Everyone feels this, I think. Authors with small publishers look enviously at authors with big publishers. Authors with small deals at big publishers look enviously at authors with big deals at any publishers. Comparison is the thief of joy — I’ve always known it, but I’ve felt it more in the last two months, and I’m trying to remember that I’ve achieved something I worked towards for thirteen years, and I owe it to my younger self to appreciate that for a moment instead of always wanting more.
But it’s hard! Especially when publishing is frequently opaque: authors know a lot less about what’s going on behind the scenes than people generally assume we do. Well-meaning friends ask me how the book is doing, and the truth is, I have absolutely no idea, because I won’t get sales figures for a while yet. All I can do is guess based on a mixture of social media, Goodreads, Amazon rankings, Gardners stock figures, and pulling numbers completely out of nowhere, the last of which is probably at least as accurate a figure as the first four combined. As somebody who likes to be in control and to have all the information about everything, this is a challenge, and not one I can do anything to change.
In the absence of hard figures and explicit statements like, ‘Yes, you are selling exactly as expected,’ or, ‘Your book is a failure and we regret ever publishing it,’ it’s easy to fixate on the information I do have, like how many people are posting about it, and that way madness lies. Trust me.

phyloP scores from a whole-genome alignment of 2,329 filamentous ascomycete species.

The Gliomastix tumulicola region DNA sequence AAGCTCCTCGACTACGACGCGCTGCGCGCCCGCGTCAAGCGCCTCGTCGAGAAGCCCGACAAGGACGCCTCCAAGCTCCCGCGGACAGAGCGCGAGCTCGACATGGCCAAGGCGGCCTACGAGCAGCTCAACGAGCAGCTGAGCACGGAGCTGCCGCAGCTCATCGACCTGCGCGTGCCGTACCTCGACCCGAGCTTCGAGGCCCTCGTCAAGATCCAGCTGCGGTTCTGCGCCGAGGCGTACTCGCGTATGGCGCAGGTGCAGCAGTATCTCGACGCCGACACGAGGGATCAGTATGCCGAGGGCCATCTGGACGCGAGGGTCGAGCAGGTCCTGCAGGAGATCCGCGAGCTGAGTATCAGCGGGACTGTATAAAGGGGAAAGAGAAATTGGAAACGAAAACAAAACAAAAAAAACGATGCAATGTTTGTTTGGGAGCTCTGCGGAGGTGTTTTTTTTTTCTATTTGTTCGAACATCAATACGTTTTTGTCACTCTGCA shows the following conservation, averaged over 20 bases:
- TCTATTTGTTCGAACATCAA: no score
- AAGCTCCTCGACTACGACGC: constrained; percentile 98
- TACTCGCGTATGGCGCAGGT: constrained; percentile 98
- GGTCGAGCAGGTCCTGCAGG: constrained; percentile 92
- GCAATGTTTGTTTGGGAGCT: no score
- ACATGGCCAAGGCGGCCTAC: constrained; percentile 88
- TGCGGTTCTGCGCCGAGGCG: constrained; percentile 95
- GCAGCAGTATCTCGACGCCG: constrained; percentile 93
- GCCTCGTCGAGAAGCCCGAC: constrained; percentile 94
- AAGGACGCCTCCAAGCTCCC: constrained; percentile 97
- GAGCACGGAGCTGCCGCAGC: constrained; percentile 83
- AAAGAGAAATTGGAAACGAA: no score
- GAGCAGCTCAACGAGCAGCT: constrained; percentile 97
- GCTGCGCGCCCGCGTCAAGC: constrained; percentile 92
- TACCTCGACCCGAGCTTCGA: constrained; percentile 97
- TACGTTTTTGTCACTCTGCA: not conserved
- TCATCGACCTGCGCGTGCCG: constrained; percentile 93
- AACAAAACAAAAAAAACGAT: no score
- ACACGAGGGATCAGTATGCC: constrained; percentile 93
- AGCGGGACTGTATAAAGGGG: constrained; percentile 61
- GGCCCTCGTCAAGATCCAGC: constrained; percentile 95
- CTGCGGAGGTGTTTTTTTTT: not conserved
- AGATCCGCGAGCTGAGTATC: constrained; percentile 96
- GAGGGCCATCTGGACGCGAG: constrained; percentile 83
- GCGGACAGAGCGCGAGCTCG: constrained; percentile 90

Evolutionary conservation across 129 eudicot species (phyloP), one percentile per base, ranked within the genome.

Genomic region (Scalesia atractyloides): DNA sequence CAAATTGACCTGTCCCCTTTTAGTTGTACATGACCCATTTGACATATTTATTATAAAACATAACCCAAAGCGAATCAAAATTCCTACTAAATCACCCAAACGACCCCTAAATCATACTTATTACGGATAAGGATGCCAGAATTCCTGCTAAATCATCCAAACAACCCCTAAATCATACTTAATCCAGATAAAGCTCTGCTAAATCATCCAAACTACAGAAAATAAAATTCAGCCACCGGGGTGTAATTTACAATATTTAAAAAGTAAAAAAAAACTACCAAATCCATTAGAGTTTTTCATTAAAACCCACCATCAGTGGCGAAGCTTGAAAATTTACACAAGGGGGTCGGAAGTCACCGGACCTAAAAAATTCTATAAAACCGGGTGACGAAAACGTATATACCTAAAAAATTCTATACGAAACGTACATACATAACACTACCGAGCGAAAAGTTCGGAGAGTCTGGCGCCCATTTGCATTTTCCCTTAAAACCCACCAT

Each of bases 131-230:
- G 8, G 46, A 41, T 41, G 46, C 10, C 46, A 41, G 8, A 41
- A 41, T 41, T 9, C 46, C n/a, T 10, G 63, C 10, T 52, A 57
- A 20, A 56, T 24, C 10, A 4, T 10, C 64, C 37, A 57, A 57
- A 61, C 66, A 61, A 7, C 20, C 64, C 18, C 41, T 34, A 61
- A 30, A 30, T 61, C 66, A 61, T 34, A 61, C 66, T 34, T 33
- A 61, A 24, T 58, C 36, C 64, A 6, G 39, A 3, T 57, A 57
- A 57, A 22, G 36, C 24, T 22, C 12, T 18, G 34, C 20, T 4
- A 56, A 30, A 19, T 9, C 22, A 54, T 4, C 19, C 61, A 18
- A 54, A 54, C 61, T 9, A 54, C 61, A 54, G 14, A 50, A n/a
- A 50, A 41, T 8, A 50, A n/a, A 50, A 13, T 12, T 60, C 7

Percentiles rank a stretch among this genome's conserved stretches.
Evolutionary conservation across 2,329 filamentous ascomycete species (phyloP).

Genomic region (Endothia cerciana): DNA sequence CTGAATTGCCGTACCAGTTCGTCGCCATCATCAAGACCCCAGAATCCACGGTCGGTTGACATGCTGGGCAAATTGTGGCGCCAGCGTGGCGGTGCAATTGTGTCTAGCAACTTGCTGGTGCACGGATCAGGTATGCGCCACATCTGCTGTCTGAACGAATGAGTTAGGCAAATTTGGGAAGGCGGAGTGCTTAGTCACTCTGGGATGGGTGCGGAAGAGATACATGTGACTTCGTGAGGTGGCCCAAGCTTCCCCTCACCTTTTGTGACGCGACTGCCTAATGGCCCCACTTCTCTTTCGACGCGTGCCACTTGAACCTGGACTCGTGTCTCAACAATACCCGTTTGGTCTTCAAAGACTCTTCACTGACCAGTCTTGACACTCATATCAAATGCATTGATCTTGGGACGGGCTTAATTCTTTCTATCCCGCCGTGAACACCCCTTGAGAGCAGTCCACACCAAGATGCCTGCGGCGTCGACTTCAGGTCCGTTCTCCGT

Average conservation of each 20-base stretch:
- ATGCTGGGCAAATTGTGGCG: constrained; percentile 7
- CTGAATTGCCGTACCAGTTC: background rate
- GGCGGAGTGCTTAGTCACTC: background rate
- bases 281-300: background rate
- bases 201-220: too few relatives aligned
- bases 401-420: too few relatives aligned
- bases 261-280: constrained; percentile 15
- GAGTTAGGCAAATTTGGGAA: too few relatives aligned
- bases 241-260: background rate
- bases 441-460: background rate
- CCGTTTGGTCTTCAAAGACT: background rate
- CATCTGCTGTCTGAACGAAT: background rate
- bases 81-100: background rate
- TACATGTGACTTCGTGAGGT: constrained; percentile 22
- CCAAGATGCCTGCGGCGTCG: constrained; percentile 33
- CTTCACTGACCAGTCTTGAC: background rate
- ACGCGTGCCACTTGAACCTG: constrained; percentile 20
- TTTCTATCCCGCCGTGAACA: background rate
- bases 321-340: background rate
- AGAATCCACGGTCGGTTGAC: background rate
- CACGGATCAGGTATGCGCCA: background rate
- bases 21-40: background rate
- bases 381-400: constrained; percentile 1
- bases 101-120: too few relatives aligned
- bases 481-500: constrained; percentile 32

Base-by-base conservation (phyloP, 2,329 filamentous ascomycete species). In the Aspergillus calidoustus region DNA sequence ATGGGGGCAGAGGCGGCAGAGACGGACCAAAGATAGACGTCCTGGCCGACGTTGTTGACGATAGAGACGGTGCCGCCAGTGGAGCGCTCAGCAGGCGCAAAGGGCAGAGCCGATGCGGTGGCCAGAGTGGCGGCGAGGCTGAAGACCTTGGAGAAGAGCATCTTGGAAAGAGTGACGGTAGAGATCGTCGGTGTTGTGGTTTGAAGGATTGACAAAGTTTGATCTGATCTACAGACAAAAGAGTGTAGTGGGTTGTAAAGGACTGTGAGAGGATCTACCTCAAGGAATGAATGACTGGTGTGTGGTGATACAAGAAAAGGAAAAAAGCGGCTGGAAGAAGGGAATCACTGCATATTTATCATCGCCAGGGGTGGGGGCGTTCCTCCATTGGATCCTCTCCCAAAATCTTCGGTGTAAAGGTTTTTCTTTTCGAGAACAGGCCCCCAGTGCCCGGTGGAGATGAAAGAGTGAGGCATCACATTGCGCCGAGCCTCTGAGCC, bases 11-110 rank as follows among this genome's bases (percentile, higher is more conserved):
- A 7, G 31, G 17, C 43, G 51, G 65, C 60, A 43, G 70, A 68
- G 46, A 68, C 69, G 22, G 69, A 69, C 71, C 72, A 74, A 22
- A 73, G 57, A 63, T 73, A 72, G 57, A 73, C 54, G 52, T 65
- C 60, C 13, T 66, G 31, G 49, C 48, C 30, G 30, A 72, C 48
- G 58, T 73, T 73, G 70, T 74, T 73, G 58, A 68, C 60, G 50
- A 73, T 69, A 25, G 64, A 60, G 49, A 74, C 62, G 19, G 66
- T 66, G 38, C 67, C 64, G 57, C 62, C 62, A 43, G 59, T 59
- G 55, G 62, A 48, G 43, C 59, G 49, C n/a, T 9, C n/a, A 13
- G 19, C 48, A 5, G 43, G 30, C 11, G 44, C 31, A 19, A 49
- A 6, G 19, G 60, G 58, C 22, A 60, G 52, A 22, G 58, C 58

And then there are my book two edits.
Ugh. The dreaded book two.
Look, I had mostly avoided the book two angst, by virtue of having written the book back in 2014 when I wrote book one. This meant that completing a draft and sending it to my editor was wayyyyy easier than it seemed to be for a lot of my friends, because, well, it wasn’t a first draft, it was a fourth draft, and that’s easy enough, right?
Unfortunately, the editing process has proved… challenging, in part because this is still, fundamentally, a book that I wrote in 2014, despite some plot changes. The changes were superficial and the foundations were weak, a problem I’d had with book one and solved by rewriting the book from the ground up — before I got the book deal. It turns out, fixing those kinds of issues within a six-week structural edit deadline is a whole lot harder, and I have shed a number of tears and had a number of breakdowns as I attempt to work out how best to do that.